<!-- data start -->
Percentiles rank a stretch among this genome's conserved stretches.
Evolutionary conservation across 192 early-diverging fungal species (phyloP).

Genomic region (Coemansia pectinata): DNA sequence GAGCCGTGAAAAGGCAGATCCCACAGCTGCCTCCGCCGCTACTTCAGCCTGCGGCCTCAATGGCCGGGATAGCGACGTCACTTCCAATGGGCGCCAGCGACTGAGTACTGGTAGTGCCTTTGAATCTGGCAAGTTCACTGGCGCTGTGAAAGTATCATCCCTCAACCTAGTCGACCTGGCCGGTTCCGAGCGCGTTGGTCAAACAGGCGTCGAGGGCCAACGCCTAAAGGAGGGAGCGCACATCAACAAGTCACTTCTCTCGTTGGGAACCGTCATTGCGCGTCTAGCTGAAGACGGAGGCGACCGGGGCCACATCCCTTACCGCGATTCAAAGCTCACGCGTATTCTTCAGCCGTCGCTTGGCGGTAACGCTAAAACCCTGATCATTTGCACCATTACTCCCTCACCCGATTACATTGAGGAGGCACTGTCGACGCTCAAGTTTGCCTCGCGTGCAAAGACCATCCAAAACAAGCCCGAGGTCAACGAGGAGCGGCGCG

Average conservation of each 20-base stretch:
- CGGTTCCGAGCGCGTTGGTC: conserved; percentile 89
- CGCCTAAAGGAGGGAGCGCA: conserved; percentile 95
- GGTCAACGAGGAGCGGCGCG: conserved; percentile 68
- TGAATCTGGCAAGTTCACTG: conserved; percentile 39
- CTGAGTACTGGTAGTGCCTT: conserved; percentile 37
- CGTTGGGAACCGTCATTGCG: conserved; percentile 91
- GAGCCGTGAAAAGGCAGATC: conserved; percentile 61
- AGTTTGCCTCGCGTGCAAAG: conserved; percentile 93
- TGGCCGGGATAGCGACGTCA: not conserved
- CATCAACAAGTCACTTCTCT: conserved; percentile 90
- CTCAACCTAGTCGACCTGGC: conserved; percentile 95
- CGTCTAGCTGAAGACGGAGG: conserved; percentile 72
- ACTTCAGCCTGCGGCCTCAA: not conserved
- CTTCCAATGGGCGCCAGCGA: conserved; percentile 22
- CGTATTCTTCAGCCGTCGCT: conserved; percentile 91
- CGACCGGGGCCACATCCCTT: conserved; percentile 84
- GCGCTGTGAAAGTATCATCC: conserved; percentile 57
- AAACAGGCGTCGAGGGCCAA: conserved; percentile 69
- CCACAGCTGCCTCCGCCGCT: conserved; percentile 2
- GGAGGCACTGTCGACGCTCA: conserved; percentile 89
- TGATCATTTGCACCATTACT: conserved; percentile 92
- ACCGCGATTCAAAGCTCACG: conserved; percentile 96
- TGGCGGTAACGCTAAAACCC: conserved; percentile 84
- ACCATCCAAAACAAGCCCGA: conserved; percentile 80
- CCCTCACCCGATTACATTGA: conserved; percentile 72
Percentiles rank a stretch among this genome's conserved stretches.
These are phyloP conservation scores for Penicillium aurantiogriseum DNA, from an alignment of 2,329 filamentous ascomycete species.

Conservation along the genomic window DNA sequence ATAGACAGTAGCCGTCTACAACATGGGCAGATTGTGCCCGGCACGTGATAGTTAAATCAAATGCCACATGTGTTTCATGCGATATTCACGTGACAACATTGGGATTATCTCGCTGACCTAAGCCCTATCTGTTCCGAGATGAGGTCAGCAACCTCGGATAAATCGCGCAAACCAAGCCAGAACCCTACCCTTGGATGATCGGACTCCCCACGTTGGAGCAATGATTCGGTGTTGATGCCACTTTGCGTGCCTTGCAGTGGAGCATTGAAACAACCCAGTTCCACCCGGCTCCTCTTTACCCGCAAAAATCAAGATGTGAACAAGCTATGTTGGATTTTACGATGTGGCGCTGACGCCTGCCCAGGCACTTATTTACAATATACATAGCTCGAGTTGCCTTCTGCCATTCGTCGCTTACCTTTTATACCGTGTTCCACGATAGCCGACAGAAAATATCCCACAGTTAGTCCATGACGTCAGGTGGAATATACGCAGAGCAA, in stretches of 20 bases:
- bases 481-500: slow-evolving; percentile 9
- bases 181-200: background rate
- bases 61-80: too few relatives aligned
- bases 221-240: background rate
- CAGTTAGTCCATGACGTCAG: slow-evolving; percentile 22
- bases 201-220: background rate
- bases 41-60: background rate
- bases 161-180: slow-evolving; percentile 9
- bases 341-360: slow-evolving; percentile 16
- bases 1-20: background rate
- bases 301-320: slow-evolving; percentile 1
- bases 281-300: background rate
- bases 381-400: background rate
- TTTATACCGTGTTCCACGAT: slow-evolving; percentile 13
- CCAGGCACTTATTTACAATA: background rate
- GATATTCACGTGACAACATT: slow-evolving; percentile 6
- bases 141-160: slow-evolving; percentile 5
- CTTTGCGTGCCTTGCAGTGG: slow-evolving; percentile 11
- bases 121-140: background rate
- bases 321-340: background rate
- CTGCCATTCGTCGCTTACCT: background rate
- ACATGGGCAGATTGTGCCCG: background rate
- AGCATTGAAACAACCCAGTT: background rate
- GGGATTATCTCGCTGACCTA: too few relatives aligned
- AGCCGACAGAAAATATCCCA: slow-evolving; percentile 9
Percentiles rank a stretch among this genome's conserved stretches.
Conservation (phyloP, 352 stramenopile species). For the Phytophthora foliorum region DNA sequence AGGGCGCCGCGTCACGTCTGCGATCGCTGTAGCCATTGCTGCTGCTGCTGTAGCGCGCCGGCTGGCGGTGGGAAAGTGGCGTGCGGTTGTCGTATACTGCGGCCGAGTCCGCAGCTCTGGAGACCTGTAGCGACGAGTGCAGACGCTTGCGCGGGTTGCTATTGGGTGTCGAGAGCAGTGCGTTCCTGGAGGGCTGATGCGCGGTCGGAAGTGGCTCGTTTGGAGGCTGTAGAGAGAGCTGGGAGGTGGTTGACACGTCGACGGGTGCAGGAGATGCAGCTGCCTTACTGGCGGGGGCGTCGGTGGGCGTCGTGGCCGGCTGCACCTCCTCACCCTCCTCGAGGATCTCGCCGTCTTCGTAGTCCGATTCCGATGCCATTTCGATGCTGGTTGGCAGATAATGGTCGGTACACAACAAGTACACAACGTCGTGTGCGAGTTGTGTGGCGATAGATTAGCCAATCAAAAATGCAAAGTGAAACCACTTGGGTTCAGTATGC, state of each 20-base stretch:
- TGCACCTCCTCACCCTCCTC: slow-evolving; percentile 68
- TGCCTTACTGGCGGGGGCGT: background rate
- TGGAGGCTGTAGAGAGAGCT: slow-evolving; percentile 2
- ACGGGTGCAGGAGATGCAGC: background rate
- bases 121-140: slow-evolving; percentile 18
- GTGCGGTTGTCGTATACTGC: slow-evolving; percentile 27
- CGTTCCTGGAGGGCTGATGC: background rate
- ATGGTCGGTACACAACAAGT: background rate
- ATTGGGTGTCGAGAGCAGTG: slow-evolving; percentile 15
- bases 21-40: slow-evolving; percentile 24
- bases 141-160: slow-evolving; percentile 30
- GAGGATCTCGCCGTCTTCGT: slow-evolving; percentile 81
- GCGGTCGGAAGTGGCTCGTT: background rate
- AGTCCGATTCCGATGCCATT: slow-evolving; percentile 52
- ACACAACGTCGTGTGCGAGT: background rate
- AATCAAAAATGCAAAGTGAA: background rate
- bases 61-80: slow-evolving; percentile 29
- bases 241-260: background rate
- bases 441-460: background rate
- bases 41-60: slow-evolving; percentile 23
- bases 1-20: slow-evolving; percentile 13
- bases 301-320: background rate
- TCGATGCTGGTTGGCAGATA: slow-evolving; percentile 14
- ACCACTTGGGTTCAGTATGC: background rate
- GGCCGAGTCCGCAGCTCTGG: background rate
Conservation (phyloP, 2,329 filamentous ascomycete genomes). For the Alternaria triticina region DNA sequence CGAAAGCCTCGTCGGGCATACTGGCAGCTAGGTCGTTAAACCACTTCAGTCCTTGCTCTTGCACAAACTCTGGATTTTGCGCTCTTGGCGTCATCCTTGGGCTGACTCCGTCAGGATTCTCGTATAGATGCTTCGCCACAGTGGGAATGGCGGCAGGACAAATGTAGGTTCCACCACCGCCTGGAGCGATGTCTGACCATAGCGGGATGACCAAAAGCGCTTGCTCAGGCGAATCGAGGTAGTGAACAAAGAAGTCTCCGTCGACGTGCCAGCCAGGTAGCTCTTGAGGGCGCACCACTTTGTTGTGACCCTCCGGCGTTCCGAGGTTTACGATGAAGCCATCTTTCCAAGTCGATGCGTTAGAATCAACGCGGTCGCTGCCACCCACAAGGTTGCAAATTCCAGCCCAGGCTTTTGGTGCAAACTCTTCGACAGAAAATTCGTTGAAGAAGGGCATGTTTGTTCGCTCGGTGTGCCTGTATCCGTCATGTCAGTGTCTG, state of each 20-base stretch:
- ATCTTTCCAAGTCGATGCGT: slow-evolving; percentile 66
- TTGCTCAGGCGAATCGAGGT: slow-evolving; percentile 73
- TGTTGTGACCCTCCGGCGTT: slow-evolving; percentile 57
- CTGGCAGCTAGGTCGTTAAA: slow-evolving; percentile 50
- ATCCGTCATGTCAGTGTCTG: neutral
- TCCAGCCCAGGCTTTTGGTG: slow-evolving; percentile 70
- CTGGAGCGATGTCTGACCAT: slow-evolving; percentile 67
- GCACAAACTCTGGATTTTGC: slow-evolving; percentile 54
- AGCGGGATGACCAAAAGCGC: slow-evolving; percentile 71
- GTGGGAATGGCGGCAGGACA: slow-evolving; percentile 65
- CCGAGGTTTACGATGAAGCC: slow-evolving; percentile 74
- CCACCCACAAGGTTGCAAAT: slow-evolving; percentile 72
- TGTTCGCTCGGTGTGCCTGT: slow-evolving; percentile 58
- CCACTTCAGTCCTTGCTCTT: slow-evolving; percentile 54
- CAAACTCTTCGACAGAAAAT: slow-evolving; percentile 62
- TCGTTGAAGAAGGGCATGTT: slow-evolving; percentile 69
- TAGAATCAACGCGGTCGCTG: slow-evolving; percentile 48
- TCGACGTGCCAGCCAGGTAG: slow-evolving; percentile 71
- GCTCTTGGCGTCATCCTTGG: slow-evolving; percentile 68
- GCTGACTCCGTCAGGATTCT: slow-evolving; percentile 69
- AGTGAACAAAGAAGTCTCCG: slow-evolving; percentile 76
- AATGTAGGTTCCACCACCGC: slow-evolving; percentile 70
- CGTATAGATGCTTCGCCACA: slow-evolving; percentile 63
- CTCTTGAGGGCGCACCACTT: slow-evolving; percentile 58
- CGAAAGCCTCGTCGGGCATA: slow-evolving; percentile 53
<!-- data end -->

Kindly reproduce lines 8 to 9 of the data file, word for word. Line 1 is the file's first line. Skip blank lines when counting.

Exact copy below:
- TGAATCTGGCAAGTTCACTG: conserved; percentile 39
- CTGAGTACTGGTAGTGCCTT: conserved; percentile 37